Ukraine president offers talks with eastern rebels

June 22, 2014 2:27 pm
Petro Poroshenko gives a broadcast address to the nation on June 21, 2014/AFP
Petro Poroshenko gives a broadcast address to the nation on June 21, 2014/AFP

, KIEV, Jun 22  – Ukraine’s new Western-backed president agreed on Sunday to dialogue with those separatists not implicated in “murder and torture” as he laid out a peace plan for ending the pro-Russian insurgency threating his ex-Soviet state.

Petro Poroshenko’s initiative follows his announcement on Friday of a week-long unilateral ceasefire in the government’s 10-week “anti-terrorism” campaign in the industrial east that has claimed more than 375 lives and displaced tens of thousands of people.

The hostilities raged on Saturday despite the oder as federal forces used artillery fire to repel waves of raids by militias who rejected the terms of his pact.

And it also received only a lukewarm endorsement on Saturday from Russian President Vladimir Putin.

The Kremlin chief said he backed Poroshenko’s proposal while noting that “any peace initiative not aimed at starting the negotiating process will not be viable or realistic”.

The 48 year old confectionery tycoon — elected on May 25 in snap polls called after month of deadly pro-EU protests toppled Kiev’s Kremlin-backed president in February — said that a peaceful settlement was “our plan A”.

“But those who are planning to use peaceful negotiations only to buy time and regroup their forces must know that we have a detailed plan B. I am not going to speak of it now because I believe that our peaceful plan will work out,” he added in the 12-minute address.

One top separatist leader had earlier said that Poroshenko’s efforts were “meaningless” unless they included the complete withdrawal of state troops from the heavily Russified eastern rustbelt and recognition of the independence they proclaim last month.

But Putin took the extra step on Saturday to call on “the conflicting parties to halt all military activities and sit down at the negotiating table” — a comment that implied a degree of criticism for the rebels’ continued attacks.

On Sunday Poroshenko opened the door to talks, saying that the “immediate fulfilment of the peaceful plan will open the path to the political dialogue.”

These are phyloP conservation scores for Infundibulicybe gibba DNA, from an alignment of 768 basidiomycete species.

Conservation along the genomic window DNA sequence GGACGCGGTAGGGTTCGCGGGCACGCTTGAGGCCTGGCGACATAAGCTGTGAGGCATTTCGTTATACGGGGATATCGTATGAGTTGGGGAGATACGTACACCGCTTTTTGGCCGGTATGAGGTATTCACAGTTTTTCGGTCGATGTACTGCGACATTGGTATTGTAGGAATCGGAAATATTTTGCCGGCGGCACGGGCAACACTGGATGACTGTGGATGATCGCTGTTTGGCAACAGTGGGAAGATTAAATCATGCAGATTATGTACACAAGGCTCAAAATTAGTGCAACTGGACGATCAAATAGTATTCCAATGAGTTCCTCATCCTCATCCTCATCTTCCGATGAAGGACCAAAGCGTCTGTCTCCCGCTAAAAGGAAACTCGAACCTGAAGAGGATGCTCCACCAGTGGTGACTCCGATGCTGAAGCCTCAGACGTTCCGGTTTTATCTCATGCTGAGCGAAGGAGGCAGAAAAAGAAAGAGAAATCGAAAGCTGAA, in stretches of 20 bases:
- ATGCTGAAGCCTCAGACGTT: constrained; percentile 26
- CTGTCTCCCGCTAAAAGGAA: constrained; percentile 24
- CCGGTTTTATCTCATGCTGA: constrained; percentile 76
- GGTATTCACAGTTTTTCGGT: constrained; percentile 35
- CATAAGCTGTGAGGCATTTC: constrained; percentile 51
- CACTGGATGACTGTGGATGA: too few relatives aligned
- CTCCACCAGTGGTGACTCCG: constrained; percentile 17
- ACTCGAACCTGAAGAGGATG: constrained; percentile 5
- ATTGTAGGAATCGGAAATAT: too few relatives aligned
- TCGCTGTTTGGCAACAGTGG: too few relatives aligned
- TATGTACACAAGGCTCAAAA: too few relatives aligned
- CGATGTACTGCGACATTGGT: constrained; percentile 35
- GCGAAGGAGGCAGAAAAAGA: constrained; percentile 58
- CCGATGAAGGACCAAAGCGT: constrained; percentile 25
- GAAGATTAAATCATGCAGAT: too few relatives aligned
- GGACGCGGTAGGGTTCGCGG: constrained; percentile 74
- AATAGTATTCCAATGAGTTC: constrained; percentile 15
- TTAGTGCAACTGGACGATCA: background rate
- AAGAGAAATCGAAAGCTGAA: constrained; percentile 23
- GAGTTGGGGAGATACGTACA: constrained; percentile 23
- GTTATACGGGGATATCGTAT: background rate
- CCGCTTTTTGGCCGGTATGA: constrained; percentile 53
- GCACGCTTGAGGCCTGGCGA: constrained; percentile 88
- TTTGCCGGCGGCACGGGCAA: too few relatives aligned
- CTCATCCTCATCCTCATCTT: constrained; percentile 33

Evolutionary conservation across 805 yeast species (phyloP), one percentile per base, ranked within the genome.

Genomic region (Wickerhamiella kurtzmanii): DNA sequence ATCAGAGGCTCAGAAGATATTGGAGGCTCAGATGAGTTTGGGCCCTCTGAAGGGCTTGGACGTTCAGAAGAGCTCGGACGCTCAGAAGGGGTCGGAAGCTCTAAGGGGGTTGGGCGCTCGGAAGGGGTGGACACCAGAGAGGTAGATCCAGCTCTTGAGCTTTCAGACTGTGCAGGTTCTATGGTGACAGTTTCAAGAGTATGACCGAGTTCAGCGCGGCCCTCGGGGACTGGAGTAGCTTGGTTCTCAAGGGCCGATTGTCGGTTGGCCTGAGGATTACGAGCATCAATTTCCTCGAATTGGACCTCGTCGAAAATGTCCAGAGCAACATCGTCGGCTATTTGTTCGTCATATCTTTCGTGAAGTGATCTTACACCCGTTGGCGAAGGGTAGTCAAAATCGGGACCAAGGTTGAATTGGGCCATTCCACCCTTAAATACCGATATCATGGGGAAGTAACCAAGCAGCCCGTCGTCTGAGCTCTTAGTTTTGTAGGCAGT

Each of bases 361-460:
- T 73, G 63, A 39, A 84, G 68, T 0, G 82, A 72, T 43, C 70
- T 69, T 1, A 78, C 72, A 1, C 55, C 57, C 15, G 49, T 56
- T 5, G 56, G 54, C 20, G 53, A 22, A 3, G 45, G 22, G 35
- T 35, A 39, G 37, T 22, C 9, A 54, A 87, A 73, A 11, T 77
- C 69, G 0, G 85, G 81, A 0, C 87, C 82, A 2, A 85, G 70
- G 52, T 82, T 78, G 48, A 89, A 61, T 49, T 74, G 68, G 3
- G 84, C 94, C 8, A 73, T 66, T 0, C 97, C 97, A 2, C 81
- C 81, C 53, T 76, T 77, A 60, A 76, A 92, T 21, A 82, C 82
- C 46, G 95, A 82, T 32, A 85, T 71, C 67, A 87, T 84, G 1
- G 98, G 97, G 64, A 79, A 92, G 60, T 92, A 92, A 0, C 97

“I am ready to talk with those who have erred, who mistakenly stood in the position of separatism,” he added.

“Except, of course, people who were involved in the acts of terrorism, murder or torture.”

Poroshenko said parliament would soon draft a bill granting amnesty “to those members of illegal armed formations who did not kill civilians and Ukrainian soldiers.”

He vowed to enshrine in the constitution locals’ right to use the Russian language — one of the east’s most pressing concerns — and also offered them broader autonomy, including a greater say in who serves as regional governor, currently appointed by Kiev.

And Poroshenko confirmed plans to establish a 10-kilometre (six-mile) buffer zone along the Russian border to stem the flow of weapons and gunmen from Ukraine’s giant neighbour.

Both Kiev and its Western allies are anxious about the presence of new Russian forces along the frontier amid charges of growing flows of heavy weapons crossing into rebel-held parts of the east.

Ukrainian officials have told EU and G7 teams in Kiev that they had evidence of 10 additional tanks and sealed trucks coming over the border close to the eastern city of Lugansk since Thursday.

US State Department spokeswoman Jen Psaki noted that most of the equipment being gathered in southwest Russia was no longer used by its military.

“We believe that Russia may soon provide this equipment to separatist fighters,” Psaki said.

Poroshenko also stressed that the ceasefire — due to expire on Friday morning — did not meant that his forces would not defend themselves if attacked.

“All illegal armed formations must understand: the ceasefire we initiated does not mean that Ukrainian soldiers are forbidden to shoot back. Any attempts by militants to attack will be rebuffed. Of course, not verbally.”


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